One Hundred Poems by One Hundred Poets

Poem 61

   inishie no

Nara no miyako no


kyō kokonoe ni

nioinuru kana


   The eight-layered

cherry blossoms of the ancient

   capital at Nara

bloom vividly today inside

the Nine Gates of the palace.

-- Ise no Taifu


The source is the “Spring” book of the Shikashū (SKT 29). Ise no Taifu, who lived in the first half of the 11th century, was the granddaughter of Fujiwara no Yoshinonu (see Poem 49) and another of the talented women in attendance on Empress Shōshi.

According to headnotes found in the Shikashū and in the Ise no Taifu shū private collection, which both contain the waka, the occasion of the poem's composition was the reception of a gift to the emperor of Nara cherry blossoms (perhaps a blossoming tree). Ise no Taifu was accorded the honor of officially receiving the gift and instructed to compose a suitable poem. The Japanese includes a conventional reference to the palace as a structure accessed through nine gates, on the Chinese model. The increase in number from eight to nine is a witty piece of wordplay that superimposes the image of the Nara cherry blossoms upon the image of the current imperial palace, enhancing the splendor of the latter.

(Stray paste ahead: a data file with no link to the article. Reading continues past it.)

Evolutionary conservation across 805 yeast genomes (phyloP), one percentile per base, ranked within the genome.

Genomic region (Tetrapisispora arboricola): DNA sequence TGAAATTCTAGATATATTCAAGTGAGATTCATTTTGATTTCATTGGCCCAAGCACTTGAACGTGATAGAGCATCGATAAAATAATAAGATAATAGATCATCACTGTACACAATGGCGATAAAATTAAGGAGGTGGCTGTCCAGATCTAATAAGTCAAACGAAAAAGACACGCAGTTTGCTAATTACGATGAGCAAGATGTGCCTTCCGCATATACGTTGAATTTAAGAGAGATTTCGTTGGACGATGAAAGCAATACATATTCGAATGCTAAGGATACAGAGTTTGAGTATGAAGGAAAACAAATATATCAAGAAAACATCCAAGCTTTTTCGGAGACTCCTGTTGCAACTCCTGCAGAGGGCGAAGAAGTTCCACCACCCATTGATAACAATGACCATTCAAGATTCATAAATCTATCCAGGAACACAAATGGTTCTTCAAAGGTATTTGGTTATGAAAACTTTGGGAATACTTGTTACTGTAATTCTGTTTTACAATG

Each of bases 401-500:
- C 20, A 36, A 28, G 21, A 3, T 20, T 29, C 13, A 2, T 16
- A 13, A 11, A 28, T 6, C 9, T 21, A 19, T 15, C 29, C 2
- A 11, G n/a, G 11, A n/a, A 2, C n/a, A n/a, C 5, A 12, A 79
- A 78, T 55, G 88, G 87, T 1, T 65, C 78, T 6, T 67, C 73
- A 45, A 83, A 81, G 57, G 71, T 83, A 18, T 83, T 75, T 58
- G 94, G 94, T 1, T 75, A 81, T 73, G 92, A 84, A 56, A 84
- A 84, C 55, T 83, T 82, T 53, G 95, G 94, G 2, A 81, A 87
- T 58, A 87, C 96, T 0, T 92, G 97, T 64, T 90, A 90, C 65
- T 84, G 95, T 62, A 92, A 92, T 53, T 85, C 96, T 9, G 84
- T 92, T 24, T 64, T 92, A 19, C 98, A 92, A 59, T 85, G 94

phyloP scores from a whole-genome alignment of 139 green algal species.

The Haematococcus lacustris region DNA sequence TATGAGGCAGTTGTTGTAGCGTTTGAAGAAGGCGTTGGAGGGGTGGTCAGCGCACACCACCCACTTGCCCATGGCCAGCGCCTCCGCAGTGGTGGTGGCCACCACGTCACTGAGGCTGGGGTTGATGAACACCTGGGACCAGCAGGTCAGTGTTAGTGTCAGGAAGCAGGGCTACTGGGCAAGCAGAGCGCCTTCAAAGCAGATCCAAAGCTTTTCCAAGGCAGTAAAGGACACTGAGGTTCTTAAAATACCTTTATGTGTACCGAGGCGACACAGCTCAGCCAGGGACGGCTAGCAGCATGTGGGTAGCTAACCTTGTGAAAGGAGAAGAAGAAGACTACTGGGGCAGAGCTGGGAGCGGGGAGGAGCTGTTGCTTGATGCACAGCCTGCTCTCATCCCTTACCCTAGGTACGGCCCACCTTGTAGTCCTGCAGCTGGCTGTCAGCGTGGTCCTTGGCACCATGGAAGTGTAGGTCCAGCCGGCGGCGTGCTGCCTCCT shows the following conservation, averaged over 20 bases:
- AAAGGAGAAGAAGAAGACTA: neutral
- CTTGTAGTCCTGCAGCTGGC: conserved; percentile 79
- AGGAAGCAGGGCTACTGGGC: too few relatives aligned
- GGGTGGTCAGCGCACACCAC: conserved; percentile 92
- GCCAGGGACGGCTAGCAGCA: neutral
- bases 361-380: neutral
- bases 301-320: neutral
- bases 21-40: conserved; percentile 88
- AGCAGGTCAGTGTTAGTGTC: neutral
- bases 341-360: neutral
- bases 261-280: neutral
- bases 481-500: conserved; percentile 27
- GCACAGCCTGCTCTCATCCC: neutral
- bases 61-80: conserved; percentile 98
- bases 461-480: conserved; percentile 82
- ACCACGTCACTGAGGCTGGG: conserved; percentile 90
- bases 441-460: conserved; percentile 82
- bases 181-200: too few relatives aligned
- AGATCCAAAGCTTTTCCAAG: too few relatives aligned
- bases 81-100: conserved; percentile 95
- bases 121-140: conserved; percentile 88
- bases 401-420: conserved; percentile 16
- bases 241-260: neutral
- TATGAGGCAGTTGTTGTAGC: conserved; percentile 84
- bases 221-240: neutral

Literal rendition and notes
  • Measure 1:  distant-past | 's
  • Measure 2:  Nara | 's | capital | 's
  • Measure 3:  eightfold-cherry-blossoms
  • Measure 4:  today | ninefold | to
  • Measure 5:  did-become-vivid | !

Lost in translation is the grammatical parallelism of the original, which starts with inishie ("ancient times") in the first measure and uses kyō ("today") in the fourth to structurally demarcate past and present. The verb niou -- conjugated in the continuative form in the fifth measure -- refers overwhelmingly in the eighth-century Manyōshū to vibrancy of color rather than to scent, although the latter connotation can be found in some of the later poems in that collection. In the Heian period, this distinction between sight and smell was not as clearly maintained, but the emphasis on visual appeal was often intended, as it is here.

Poem 62

   yo o komete

tori no sorane wa

   hakaru tomo

yoni Ōsaka-no-

seki wa yurusaji


   Scheme though you may

to mimic the crow of the cock

   under cover of night,

the Meeting Barrier is one

you shall never pass through.

-- Sei Shōnagon